Alexander Meyrick Broadley.

The royal miracle; a collection of rare tracts, broadsides, letters, prints, & ballads concerning the wanderings of Charles II. after th online

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ring the Kings Knell. These rude Extravagancies moved not his
Majesty at all, but onely (as if he was more troubled for their madness,
than his own misfortune) to this most Christian & compassionate
expression, Alas, -poor people f

Now though the King valued not the menaces of his proud
Enemies, being confident they could do him no hurt ; yet he neglected
not to try the faithfulness of his Friends to convey him out of their
reach. Thus the former design proving unsuccessful, and all hope of
Transpetation that way being laid aside, the Colonel acquainted his
Majesty, that one Captain William Ellesden of Lime'* (formerly well
* See ante, Historical Introduction, p. 42.



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known unto him) with his brother Johyi Ellesden (by means of Colonel
Bullen Reymes of Wadden in Dorsetshire) had conveyed over into
France Sir John Berkley (now Lord Berkley) in a time of danger. To
this Captain therefore his Majesty sends the Colonel, who lodging at
his house in Limey took an opportunity to tell him, that the Lord
Wilniot had made his escape from Worcester ; that he lay privily near
to him ; and that his Lordship had earnestly solicited him to use his
utmost endeavours to secure him from the hands of his pursuers.
To this purpose he was come to town, and assured the Captain, if he
would joyn in this affair, his courtesie should never be forgotten.
The Captain very cordially embraced the motion, and went with the
Colonel to Charmouth (a little place near Lime) where at an Inne, he
brought to him a Tenant of his, one Stephen Limhry^ assuring the
Colonel that he was a right honest man, and a perfect Royalist. With
this Limhry Colonel Wyndham treated under the name of Captain
Norrisy and agreed with him to transport himself & three or four
friends into France. The conditions of their Agreement were ; That
before the two & twentieth day of that instant September, Limbry
should bring his Vessel into Charmouth-Ro3.d, and on the said two
& twentieth, in the night should receive the Colonel & the his
company into his Long-boat from the Beach near Charmouth, from
thence carry them to his Ship, and so land them in France. This the
Colonel conjured Limbry to perform with all secresie, because all the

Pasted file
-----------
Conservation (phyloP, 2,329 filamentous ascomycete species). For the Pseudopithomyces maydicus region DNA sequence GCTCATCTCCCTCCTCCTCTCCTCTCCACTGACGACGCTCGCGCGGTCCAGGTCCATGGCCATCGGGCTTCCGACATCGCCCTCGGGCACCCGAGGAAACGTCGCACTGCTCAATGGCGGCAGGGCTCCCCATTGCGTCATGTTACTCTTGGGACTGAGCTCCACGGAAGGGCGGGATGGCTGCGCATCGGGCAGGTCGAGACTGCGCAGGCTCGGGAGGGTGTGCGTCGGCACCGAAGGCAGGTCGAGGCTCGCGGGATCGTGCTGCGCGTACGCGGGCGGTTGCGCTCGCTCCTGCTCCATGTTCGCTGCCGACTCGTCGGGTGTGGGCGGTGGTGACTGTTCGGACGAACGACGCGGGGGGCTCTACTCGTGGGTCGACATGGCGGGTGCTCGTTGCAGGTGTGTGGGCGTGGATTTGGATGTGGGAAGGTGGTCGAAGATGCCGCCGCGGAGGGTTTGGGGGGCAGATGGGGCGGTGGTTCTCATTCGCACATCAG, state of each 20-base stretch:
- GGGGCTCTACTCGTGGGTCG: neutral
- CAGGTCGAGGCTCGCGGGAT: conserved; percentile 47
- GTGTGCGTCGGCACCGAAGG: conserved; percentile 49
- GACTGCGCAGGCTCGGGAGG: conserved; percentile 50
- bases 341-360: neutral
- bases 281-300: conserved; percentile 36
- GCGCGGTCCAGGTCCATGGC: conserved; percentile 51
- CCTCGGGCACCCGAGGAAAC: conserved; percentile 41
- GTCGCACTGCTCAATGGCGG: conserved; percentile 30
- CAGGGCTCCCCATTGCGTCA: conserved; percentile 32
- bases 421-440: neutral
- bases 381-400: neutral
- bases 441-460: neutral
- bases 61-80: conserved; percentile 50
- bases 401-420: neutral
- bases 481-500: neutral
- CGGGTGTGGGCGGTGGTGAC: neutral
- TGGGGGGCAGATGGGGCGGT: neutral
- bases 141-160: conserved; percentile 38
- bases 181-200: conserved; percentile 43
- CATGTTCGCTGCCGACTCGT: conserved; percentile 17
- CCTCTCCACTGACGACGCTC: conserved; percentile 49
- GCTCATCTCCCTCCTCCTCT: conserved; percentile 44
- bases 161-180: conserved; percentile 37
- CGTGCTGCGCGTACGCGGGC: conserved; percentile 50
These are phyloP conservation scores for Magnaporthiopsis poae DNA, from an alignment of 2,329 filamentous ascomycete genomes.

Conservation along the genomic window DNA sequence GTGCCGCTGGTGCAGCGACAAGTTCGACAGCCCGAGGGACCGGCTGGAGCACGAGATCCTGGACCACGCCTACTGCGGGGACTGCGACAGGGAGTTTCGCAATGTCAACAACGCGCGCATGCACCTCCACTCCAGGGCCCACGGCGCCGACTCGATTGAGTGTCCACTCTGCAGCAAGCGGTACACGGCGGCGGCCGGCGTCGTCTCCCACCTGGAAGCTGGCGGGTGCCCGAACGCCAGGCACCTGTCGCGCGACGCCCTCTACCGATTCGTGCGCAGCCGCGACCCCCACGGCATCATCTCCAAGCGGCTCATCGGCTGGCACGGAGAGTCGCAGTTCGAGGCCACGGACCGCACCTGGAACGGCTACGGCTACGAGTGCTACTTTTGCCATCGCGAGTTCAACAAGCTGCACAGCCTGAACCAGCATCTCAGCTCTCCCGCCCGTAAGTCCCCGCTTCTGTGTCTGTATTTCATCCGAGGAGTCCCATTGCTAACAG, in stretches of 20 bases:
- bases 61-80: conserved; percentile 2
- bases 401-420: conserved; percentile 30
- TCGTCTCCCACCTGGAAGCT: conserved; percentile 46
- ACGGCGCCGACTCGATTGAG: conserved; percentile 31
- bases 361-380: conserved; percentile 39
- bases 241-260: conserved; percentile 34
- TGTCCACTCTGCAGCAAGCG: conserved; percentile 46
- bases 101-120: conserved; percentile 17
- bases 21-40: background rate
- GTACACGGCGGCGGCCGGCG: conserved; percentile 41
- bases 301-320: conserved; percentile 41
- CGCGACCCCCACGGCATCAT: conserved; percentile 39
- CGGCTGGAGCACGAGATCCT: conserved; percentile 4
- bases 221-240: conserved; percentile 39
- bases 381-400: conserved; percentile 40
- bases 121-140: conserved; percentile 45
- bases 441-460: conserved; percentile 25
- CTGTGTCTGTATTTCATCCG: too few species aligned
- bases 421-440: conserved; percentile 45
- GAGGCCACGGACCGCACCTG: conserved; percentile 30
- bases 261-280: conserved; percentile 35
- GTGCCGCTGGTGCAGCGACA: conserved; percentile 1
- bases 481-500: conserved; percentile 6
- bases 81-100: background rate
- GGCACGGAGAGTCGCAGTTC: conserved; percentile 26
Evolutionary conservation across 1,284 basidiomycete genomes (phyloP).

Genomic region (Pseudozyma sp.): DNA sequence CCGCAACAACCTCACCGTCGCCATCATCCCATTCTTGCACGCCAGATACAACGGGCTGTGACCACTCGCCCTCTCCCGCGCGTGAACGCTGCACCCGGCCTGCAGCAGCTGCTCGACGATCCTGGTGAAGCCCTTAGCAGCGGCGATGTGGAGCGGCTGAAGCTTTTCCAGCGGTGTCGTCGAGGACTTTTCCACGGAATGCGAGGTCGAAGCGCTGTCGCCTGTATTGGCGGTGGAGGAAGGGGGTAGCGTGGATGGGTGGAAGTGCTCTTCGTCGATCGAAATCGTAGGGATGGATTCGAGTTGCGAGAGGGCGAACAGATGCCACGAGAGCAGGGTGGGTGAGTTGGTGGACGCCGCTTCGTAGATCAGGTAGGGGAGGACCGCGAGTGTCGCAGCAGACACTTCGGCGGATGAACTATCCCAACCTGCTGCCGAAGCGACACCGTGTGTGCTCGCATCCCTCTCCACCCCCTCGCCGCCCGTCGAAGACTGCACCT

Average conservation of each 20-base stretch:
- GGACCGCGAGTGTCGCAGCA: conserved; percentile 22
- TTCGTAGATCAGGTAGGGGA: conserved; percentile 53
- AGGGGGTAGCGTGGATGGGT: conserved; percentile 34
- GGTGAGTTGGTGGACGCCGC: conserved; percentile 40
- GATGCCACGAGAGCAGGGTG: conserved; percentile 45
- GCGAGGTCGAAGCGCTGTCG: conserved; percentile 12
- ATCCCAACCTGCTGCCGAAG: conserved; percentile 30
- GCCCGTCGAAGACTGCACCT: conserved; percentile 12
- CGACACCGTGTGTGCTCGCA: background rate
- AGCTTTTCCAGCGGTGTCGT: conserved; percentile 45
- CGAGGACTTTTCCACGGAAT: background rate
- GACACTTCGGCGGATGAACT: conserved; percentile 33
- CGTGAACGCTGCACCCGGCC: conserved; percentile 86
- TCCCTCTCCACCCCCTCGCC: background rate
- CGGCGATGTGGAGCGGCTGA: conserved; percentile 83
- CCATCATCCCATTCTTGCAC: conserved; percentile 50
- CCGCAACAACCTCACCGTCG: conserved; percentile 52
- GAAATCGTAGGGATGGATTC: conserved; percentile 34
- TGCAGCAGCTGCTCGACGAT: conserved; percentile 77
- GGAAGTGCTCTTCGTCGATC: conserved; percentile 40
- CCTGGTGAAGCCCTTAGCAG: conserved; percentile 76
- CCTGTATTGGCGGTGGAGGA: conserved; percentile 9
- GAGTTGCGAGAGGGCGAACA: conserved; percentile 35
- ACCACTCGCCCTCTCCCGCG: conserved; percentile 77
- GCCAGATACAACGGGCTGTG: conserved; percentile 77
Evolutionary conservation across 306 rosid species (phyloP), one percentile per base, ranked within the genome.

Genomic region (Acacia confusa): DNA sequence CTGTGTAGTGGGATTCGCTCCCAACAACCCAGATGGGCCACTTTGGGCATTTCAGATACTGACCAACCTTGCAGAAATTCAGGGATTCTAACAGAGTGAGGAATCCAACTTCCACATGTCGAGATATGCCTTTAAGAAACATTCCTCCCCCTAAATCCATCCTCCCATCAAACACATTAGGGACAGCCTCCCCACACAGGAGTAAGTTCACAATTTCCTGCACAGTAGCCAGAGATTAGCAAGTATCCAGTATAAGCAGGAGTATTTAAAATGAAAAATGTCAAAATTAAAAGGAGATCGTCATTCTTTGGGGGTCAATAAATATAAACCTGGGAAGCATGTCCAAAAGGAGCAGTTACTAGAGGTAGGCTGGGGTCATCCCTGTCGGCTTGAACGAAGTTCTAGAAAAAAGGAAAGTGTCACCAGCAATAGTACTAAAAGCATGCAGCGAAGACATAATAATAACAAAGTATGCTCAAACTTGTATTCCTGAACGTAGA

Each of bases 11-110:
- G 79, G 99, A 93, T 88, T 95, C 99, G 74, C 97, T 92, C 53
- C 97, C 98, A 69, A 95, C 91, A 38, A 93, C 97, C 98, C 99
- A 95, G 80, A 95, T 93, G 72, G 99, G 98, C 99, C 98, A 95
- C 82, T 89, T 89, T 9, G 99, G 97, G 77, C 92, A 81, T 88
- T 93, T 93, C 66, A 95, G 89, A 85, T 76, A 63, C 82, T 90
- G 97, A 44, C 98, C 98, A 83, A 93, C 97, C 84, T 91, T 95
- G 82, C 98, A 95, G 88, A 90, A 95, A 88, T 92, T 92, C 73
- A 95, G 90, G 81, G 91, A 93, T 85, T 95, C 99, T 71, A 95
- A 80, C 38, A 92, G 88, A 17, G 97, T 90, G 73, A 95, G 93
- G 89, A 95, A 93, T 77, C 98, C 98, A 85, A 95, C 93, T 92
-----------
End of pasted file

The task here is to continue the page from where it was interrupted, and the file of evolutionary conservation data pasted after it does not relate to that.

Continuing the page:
Passengers were of the Royal party, and intended to be shipped without
leave, to avoid such Oaths and Engagements, which otherwise would be
forced upon them : And therefore Privacie in this transaction would
free him from Danger, and themselves from Trouble, the true cause
why they so earnestly thirsted (for some time) to leave their native
country. Limbry s Salary was Sixty pounds, which the Captain
engaged to pay at his return from France^ upon sight of a Certificate
under the Passengers hands of their landing there. To the perform-
ance of these Covenants, Limhry with many vows & protestations

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obliging himself, the Colonel with much satisfaction, and speed came
back to his Majesty & the Lord Wilmot at Trent, who at the narration
of these passages expressed no small contentment.

The business being thus successfully laid, the King consults how
it might be prudentially managed, that so there might be no miscarriage
in the prosecution. Necessary it was that his Majesty & all his
Attendants (contrary to the use of Travellers) should sit up all night
in the Inne at Charmouth ; that they ought to have the command of
the house, to go in & out at pleasure, the Tide not serving till twelve
at night. To remove therefore all suspicion & Inconveniences, this
Expedient was found out.

Henry Peters (Colonel Wyndhams servant) was sent to Charmouth
Inney who inviting the Hostess to drink a glass of wine, told her,
That he served a very gallant Master, who had long most affectionately
loved a Lady in Devon, and had the happiness to be well beloved by
her ; and though her Equal in birth & fortune, yet so unequal was
his fate, that by no means could he obtain her Friends consent : And
therefore it was agreed between them, that he should carry her thence,
and marry her among his own Allies. And for this purpose his
Master had sent him to desire her to keep the best Chambers for him,
intending to be at her house upon the two & twentieth day of that
moneth in the evening ; where he resolved not to lodge, but only to
refresh himself & friends, and so travel on either that night, or very
early next morning. With this Love-story (thus contrived & acted)
together with a Present delivered by Peters from his Master, the
Hostess was so well pleased, that she promised him, her house &
servants should be at his MasterS command. All which she very
justly performed.

When the day appointed for his Majesties journey to Charmouth
was come, he was pleased to ride before Nirs Juliafia Coningshy (the
Lady Wyndharns Neece) as formerly before Mr j Lane : The Colonel
was his Majesties Guide, whilst the Lord Wilmot with Peters kept at a

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convenient distance, that they might not seem to be all of one
company.

In this manner travelling, they were timely met by Captain
Elesden, and by him conducted to a private house of his Brothers
among the hills near Charmouth. There his Majesty was pleased to
discover himself to the Captain, and to give him a piece of forein Gold,
in which in his solitary hours he made a hole to put a ribbin in. Many
like pieces his Majesty vouchsafed the Colonel & his Lady, to be kept
as records of his Majesties favour, and of their own fidelity to his
most Sacred Person in the day of his greatest Trial. All which they
have most thankfully treasured up as the chiefest Jewels of their
Family.

The Royal Company from thence came to the Inne at Charmouth,
a little after night ; where Captain Elesden solemnly engaging to see
the Master of the Ship ready, (the wind blowing then fair for France)
took leave of his Majesty. About an hour after came Limhry to the
Inne, & assured the Colonel all things were prepared, and that about